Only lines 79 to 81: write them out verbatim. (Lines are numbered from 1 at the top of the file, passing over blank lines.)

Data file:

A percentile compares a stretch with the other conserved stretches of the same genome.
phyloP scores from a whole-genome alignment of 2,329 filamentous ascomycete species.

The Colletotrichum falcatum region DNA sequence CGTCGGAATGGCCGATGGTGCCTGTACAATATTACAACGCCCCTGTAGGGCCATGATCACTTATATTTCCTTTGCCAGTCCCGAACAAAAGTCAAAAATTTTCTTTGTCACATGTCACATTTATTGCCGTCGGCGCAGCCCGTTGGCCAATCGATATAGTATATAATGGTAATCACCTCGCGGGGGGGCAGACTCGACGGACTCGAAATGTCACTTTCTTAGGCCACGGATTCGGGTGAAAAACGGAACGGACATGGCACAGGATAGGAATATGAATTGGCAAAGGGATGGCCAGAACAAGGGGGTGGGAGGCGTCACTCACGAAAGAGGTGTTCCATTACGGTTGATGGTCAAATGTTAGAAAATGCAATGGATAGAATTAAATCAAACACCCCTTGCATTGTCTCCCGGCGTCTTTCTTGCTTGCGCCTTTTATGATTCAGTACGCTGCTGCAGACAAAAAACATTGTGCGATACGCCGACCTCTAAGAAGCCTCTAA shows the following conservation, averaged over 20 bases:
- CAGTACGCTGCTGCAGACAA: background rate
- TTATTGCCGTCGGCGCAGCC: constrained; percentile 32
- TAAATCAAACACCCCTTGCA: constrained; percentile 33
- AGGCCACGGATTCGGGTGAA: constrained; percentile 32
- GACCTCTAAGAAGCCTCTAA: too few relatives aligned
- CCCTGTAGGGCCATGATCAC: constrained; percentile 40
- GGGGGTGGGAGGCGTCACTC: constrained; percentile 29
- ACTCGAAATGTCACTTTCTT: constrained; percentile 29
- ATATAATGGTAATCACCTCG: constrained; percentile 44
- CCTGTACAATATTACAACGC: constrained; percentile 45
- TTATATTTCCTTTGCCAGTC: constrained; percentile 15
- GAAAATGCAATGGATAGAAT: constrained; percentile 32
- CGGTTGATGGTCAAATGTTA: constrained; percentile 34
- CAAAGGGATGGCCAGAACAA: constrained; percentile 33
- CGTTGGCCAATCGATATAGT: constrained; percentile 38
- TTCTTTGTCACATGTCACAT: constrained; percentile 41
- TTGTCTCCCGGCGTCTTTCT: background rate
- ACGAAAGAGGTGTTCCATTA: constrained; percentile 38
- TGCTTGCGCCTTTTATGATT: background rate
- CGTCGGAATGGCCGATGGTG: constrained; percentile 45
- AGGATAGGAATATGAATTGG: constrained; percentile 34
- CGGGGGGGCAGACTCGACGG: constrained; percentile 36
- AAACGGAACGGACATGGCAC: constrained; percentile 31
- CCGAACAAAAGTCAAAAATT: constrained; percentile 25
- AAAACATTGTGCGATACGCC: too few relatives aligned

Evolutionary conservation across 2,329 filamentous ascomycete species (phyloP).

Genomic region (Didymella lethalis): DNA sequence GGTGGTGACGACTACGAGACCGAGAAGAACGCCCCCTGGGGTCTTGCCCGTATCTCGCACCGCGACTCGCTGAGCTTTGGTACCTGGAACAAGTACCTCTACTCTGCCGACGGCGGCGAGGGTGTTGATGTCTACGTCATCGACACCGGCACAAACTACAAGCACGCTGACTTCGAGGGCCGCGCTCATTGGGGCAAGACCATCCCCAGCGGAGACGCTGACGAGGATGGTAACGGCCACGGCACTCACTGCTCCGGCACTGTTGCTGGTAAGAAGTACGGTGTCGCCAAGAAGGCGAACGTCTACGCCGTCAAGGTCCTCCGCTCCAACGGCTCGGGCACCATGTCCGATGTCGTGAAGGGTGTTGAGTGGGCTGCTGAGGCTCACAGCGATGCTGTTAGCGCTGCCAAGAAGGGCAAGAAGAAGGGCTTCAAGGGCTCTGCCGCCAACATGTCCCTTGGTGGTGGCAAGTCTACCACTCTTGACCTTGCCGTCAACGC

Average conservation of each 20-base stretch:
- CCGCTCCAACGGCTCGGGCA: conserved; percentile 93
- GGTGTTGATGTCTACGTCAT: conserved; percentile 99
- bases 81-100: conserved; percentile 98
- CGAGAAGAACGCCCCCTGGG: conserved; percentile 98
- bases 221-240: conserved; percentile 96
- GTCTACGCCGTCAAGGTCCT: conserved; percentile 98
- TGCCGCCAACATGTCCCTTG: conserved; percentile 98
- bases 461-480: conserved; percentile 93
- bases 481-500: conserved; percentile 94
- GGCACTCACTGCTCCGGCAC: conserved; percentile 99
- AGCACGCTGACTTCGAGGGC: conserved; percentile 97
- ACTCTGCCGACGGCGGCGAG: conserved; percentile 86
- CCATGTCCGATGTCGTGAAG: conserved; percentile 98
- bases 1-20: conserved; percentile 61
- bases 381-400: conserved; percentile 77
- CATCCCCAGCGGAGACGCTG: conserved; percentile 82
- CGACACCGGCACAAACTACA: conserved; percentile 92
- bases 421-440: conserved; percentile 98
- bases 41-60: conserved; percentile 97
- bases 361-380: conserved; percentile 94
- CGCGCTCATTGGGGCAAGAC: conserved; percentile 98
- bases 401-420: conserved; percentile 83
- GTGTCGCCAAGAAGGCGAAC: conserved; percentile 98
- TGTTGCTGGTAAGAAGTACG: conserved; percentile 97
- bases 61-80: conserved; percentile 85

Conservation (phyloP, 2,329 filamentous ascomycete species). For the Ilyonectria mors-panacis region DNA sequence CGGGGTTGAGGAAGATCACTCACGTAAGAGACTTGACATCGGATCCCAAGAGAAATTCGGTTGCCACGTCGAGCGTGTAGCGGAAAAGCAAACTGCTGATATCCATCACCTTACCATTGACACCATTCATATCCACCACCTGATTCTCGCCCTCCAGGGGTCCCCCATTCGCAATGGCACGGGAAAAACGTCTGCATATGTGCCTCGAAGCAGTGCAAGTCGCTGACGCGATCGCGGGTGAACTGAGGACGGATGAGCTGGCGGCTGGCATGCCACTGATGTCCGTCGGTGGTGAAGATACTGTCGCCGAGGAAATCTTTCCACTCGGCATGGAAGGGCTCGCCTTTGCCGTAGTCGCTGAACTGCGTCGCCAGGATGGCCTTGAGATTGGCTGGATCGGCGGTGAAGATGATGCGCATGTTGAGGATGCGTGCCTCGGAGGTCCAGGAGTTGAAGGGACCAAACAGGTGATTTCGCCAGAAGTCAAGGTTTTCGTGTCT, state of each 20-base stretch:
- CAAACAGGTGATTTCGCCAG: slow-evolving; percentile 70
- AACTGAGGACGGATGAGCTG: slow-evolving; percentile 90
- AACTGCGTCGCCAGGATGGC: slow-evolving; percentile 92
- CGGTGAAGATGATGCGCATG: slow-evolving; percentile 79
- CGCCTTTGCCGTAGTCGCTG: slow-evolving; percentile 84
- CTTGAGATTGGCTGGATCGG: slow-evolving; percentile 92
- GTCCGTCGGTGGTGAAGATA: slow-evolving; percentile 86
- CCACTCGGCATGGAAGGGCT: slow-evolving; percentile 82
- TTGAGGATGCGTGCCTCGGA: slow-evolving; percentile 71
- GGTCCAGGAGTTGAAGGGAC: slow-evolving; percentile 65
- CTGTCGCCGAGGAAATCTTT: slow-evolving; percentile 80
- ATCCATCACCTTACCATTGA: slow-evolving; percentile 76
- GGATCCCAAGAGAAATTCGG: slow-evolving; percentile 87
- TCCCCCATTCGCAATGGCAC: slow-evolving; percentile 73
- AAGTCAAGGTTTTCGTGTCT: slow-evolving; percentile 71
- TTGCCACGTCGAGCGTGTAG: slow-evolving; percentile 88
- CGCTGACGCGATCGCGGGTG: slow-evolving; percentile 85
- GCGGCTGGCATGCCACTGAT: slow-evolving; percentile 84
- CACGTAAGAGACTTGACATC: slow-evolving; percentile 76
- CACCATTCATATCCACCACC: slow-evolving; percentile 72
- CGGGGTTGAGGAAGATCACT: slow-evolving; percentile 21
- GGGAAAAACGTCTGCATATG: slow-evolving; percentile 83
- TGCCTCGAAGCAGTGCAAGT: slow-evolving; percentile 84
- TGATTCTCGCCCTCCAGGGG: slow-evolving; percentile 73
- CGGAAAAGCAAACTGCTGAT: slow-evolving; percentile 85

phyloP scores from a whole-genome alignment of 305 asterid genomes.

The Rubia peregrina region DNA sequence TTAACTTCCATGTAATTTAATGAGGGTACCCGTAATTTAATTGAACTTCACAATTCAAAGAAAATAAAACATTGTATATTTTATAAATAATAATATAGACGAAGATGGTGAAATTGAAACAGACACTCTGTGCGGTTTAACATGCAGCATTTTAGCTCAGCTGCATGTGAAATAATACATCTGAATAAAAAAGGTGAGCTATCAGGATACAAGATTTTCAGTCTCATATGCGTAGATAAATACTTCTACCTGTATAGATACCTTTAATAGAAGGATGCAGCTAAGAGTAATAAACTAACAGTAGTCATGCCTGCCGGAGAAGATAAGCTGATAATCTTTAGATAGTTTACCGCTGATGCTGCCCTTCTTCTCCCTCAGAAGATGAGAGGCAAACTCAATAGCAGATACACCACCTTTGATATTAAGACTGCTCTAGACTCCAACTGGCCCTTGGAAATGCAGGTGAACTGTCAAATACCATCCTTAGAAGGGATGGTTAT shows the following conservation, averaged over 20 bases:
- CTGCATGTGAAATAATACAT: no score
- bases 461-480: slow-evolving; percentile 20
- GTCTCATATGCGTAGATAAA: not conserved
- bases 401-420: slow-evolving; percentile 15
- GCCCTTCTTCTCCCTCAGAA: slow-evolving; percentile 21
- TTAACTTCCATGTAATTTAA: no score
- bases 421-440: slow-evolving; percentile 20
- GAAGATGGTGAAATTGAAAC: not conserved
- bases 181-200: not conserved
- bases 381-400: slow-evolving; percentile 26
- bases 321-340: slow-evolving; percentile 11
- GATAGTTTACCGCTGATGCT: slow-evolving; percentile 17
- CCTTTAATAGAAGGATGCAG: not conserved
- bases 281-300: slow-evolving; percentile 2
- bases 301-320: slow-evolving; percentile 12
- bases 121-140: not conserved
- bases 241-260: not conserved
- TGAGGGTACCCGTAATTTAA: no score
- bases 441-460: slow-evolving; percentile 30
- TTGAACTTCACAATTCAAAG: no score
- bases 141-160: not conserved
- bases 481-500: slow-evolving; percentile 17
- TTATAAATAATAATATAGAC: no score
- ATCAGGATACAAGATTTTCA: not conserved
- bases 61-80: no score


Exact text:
- GGGAAAAACGTCTGCATATG: slow-evolving; percentile 83
- TGCCTCGAAGCAGTGCAAGT: slow-evolving; percentile 84
- TGATTCTCGCCCTCCAGGGG: slow-evolving; percentile 73